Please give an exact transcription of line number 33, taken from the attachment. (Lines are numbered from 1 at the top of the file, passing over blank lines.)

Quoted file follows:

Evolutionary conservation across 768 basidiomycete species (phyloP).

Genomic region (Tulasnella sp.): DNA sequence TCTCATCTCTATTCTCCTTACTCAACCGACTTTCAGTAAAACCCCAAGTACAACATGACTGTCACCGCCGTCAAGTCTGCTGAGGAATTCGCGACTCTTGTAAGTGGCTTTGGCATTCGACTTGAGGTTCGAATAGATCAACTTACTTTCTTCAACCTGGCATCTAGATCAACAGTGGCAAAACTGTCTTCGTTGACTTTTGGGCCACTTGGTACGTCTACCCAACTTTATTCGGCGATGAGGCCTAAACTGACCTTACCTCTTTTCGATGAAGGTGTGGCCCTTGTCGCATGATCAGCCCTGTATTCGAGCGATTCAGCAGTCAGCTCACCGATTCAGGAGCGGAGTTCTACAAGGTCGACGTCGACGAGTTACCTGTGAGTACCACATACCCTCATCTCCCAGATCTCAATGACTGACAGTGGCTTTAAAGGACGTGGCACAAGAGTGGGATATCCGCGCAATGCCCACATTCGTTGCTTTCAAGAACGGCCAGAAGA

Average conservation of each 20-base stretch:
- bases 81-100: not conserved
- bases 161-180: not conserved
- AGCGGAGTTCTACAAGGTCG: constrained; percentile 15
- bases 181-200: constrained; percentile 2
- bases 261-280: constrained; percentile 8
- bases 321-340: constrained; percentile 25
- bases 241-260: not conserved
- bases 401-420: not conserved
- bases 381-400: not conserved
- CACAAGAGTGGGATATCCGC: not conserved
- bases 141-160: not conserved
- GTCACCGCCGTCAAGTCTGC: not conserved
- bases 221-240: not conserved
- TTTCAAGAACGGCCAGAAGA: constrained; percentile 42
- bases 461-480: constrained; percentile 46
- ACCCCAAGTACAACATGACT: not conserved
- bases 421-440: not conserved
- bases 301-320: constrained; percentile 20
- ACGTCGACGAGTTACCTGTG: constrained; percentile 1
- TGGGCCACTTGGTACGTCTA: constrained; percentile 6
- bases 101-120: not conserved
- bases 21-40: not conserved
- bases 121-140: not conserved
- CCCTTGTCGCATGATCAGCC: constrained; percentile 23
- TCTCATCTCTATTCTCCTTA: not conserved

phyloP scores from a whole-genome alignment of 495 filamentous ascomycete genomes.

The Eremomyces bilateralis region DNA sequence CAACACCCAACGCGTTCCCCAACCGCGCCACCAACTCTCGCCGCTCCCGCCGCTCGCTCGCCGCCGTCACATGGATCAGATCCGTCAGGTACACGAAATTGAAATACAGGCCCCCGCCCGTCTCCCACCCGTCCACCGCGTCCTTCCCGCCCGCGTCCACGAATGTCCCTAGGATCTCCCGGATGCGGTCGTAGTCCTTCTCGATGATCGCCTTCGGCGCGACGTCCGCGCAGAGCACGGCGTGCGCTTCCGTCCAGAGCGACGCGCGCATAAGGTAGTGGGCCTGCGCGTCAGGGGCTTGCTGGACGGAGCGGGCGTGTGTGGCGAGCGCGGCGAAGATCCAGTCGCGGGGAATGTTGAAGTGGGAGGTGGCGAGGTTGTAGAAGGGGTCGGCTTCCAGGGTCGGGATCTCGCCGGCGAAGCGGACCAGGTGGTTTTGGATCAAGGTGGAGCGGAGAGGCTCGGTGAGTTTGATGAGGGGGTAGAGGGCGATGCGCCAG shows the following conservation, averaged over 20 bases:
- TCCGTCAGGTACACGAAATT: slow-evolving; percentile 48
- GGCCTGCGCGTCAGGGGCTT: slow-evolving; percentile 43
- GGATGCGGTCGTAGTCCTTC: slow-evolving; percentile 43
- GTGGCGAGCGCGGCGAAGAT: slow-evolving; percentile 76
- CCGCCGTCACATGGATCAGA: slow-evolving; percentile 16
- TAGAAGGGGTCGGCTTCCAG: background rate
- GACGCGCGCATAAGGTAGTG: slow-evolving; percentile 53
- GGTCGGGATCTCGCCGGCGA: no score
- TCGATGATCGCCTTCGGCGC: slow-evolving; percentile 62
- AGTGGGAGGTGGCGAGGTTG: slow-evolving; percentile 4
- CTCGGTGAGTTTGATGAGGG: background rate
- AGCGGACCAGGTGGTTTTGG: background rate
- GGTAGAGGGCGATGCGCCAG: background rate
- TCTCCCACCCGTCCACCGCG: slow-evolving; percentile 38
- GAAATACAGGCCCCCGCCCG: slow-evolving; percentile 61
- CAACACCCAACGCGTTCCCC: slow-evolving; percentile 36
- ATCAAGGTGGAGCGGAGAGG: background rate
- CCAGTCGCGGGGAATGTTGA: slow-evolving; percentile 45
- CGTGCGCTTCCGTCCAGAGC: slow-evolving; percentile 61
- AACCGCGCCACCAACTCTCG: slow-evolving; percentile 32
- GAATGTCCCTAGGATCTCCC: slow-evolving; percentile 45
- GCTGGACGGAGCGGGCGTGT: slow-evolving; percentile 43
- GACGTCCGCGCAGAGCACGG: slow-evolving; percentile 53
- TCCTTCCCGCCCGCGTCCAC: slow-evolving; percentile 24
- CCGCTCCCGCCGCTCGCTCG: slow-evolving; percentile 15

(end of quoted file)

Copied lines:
- GGATGCGGTCGTAGTCCTTC: slow-evolving; percentile 43